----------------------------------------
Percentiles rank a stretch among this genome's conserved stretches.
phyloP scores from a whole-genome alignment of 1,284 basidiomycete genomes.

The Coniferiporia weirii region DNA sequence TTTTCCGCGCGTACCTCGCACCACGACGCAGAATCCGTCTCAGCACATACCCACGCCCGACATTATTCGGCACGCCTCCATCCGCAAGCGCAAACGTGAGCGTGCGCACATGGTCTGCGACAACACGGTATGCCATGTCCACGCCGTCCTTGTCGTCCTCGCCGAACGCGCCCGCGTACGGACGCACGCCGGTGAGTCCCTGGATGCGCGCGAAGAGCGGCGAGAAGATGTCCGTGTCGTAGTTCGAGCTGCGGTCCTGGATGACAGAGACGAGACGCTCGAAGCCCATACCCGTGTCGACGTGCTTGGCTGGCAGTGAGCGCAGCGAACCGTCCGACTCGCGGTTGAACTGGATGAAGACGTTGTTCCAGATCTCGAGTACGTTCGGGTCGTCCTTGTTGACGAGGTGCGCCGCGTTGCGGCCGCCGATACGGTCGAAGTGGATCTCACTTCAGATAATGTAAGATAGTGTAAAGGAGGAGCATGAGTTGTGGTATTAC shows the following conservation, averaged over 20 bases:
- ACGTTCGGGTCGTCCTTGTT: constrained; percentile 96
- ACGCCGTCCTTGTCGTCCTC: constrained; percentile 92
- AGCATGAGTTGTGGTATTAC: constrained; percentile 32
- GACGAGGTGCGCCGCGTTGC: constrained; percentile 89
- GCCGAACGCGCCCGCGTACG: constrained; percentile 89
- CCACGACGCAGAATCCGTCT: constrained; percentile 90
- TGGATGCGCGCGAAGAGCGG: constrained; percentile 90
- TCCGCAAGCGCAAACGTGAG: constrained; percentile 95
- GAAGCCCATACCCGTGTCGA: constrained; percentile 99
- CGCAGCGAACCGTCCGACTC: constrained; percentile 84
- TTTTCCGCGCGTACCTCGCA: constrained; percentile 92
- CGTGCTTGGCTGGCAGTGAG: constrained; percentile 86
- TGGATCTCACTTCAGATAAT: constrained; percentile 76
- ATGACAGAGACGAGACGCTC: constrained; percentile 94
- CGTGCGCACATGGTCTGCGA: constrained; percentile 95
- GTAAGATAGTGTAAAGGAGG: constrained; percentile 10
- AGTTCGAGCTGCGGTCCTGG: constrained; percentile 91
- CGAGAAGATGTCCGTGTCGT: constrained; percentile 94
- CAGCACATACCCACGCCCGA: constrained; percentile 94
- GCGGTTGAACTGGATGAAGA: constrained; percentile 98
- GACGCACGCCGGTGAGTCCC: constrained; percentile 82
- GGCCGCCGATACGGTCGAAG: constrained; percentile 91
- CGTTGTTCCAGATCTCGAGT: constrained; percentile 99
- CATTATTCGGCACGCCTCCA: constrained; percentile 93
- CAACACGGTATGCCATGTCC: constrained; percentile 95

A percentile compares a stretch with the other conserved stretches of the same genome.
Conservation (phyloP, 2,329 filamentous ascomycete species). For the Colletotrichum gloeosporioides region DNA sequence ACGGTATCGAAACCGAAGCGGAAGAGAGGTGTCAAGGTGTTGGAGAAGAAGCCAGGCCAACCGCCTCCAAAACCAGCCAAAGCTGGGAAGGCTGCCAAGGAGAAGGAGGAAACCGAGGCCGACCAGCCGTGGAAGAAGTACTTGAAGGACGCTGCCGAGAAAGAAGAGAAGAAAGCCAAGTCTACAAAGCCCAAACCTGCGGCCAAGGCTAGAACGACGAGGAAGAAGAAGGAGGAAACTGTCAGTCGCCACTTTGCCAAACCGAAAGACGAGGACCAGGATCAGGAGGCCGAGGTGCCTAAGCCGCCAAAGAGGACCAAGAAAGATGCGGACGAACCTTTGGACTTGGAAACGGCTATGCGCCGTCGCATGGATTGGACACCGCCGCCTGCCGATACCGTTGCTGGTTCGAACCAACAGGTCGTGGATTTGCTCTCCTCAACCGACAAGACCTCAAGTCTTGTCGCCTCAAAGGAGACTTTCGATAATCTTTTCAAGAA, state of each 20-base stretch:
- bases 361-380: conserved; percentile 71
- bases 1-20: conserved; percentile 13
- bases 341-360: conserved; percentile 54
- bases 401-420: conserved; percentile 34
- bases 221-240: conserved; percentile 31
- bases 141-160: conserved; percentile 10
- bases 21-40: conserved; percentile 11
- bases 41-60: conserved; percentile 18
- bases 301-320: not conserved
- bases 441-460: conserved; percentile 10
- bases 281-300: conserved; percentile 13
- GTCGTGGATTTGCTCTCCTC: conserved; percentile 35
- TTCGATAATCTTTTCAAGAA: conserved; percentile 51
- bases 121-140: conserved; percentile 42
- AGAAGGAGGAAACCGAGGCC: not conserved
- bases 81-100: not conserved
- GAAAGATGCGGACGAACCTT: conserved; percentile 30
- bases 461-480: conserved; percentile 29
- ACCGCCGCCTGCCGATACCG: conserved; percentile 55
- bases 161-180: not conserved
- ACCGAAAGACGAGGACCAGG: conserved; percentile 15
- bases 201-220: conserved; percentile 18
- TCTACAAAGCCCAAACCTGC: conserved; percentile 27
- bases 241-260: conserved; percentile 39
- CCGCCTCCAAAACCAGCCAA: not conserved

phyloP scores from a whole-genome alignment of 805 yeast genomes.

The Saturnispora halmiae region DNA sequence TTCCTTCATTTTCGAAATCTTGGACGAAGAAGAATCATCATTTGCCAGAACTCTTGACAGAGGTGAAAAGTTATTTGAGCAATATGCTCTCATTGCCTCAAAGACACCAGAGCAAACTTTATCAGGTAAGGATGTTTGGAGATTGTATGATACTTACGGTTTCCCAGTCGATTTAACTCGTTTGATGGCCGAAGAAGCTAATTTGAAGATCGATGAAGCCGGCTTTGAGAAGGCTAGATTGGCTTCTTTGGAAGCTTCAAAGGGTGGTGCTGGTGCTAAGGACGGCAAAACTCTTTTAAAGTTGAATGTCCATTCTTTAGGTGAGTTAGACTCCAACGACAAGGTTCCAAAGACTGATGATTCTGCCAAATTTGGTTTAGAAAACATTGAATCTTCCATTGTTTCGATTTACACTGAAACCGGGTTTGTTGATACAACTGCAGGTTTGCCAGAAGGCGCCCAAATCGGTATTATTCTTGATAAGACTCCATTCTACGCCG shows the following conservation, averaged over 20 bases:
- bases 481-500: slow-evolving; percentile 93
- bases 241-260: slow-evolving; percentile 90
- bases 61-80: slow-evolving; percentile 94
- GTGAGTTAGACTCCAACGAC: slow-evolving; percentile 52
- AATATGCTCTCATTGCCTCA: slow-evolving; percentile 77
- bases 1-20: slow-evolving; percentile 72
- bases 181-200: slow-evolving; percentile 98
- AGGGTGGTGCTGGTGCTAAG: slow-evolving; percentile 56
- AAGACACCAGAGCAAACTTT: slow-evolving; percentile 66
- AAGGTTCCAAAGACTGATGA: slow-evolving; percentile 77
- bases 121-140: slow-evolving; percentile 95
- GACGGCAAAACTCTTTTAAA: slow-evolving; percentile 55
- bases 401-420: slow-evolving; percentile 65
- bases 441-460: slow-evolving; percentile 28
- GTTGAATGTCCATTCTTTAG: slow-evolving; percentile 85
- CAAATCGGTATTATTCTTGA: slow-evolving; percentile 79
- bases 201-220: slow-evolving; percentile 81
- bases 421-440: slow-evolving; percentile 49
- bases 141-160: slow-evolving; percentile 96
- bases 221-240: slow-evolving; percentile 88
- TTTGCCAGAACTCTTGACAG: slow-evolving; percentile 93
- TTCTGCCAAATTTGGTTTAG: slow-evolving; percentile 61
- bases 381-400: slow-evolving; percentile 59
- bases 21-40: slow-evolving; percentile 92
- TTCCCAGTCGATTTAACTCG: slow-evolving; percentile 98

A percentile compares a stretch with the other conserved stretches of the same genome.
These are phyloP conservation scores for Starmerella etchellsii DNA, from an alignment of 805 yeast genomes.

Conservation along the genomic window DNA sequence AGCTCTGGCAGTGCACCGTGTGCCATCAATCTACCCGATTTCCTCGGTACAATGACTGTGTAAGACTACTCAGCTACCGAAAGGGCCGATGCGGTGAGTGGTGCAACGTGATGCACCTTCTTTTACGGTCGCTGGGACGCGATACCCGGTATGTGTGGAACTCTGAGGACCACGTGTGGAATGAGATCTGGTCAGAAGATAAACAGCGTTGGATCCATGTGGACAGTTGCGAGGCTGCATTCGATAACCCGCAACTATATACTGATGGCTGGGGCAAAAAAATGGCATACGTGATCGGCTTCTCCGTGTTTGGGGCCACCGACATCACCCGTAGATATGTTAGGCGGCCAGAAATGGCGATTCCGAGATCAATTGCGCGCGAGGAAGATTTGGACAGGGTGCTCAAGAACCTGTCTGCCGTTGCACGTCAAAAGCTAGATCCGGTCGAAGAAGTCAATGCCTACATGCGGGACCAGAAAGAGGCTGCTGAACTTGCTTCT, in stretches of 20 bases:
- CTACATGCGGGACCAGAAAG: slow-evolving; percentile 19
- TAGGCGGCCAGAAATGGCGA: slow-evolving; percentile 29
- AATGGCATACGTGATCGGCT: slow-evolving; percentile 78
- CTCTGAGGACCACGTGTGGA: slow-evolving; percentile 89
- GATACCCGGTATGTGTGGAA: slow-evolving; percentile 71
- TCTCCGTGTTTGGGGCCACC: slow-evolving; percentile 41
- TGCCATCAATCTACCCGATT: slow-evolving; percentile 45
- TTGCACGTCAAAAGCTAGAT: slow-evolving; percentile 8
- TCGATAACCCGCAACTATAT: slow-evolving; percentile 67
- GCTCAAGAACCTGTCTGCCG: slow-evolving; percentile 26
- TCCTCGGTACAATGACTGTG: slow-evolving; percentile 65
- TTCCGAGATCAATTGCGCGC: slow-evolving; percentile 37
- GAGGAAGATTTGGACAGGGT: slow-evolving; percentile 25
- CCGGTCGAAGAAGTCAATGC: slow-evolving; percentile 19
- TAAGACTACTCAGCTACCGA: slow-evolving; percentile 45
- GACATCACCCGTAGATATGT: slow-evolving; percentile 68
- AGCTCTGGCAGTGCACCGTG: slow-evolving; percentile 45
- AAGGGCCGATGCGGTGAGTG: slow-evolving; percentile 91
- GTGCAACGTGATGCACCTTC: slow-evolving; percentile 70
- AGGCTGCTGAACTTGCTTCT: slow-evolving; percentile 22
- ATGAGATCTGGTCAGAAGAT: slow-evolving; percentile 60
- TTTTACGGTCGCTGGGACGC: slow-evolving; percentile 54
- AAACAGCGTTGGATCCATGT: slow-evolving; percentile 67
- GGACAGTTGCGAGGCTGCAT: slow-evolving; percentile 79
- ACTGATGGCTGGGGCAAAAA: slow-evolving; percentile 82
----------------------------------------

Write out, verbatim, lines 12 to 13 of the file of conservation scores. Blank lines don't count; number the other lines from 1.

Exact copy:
- GAAGCCCATACCCGTGTCGA: constrained; percentile 99
- CGCAGCGAACCGTCCGACTC: constrained; percentile 84